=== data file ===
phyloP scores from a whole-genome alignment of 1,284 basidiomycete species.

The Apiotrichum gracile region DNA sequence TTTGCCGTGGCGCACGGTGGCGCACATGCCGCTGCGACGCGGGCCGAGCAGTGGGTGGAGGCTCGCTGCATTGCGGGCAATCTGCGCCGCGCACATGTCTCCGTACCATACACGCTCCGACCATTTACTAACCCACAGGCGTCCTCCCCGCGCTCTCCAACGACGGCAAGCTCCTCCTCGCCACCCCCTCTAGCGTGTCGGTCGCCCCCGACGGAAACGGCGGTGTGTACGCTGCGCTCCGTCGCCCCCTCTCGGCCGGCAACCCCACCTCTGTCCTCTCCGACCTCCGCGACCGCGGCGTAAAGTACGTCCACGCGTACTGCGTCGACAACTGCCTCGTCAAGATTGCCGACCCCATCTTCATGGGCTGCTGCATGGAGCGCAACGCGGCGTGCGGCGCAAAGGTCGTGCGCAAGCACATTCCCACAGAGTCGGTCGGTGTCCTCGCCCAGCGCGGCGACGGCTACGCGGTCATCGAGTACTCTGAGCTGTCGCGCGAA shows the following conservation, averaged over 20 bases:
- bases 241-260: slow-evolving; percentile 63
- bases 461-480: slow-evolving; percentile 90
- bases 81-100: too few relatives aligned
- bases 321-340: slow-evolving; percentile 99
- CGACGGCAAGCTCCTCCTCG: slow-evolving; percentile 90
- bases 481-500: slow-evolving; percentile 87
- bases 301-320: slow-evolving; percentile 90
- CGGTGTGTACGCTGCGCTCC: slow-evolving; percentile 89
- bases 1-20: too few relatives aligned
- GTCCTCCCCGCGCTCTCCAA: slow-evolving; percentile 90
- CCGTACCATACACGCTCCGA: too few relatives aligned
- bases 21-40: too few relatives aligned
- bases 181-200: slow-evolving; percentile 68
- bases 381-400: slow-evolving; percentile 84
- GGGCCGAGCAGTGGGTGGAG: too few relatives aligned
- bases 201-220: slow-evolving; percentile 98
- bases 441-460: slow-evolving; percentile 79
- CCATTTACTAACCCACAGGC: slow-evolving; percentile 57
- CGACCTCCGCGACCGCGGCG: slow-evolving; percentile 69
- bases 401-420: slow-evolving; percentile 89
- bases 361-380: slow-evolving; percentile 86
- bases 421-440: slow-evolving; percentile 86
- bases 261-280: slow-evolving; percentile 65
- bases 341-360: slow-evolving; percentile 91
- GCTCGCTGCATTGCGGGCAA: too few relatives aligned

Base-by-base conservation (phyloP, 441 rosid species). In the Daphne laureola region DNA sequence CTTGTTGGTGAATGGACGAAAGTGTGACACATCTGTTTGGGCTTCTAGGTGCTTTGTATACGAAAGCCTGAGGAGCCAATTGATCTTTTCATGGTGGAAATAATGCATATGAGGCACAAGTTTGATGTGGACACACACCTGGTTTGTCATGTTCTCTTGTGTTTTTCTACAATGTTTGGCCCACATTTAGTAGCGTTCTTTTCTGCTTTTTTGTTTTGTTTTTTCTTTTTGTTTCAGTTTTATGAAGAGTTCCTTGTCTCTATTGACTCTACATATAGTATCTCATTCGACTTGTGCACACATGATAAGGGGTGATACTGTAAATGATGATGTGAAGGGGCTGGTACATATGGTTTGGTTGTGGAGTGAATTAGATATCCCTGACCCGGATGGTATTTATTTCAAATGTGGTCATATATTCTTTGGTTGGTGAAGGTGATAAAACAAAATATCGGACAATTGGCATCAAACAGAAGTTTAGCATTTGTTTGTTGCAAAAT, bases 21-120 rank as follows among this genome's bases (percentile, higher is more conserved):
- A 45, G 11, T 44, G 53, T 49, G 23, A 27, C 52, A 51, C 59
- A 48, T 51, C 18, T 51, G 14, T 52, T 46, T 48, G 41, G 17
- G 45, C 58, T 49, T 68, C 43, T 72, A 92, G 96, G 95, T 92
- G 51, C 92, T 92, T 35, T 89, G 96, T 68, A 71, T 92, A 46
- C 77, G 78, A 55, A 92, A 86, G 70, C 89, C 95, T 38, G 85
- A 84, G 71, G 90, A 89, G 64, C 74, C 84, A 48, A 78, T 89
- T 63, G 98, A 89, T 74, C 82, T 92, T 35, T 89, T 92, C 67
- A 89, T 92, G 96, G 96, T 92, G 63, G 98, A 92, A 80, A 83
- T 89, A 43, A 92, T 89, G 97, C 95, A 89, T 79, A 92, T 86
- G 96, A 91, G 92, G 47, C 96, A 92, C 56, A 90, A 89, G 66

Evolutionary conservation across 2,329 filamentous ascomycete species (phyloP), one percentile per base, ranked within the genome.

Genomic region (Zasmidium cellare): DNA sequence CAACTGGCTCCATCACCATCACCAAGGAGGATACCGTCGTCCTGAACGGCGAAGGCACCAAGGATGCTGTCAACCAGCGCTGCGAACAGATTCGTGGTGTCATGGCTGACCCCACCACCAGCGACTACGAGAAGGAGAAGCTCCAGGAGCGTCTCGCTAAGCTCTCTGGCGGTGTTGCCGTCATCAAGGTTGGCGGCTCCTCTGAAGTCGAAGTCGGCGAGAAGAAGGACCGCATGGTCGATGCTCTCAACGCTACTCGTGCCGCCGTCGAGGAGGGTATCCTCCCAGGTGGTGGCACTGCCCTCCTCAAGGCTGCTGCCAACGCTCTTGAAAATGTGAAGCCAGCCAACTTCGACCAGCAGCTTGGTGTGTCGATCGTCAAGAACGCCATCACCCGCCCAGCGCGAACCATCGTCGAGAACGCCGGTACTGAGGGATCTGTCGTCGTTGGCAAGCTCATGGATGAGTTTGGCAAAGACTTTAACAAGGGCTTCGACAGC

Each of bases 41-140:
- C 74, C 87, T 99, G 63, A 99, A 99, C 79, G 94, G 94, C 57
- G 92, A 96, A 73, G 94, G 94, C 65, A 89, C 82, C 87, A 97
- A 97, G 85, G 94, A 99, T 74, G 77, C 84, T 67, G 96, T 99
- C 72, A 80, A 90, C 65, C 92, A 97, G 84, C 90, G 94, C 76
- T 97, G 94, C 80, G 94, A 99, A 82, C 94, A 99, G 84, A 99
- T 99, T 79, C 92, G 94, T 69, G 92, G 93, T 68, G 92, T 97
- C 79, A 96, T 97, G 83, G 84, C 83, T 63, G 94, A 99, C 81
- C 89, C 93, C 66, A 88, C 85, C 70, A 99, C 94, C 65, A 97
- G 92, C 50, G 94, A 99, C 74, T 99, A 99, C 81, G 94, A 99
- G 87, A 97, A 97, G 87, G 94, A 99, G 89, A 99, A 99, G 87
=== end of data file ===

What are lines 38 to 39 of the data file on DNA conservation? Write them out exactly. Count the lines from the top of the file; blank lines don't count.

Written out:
- G 96, A 91, G 92, G 47, C 96, A 92, C 56, A 90, A 89, G 66

Evolutionary conservation across 2,329 filamentous ascomycete species (phyloP), one percentile per base, ranked within the genome.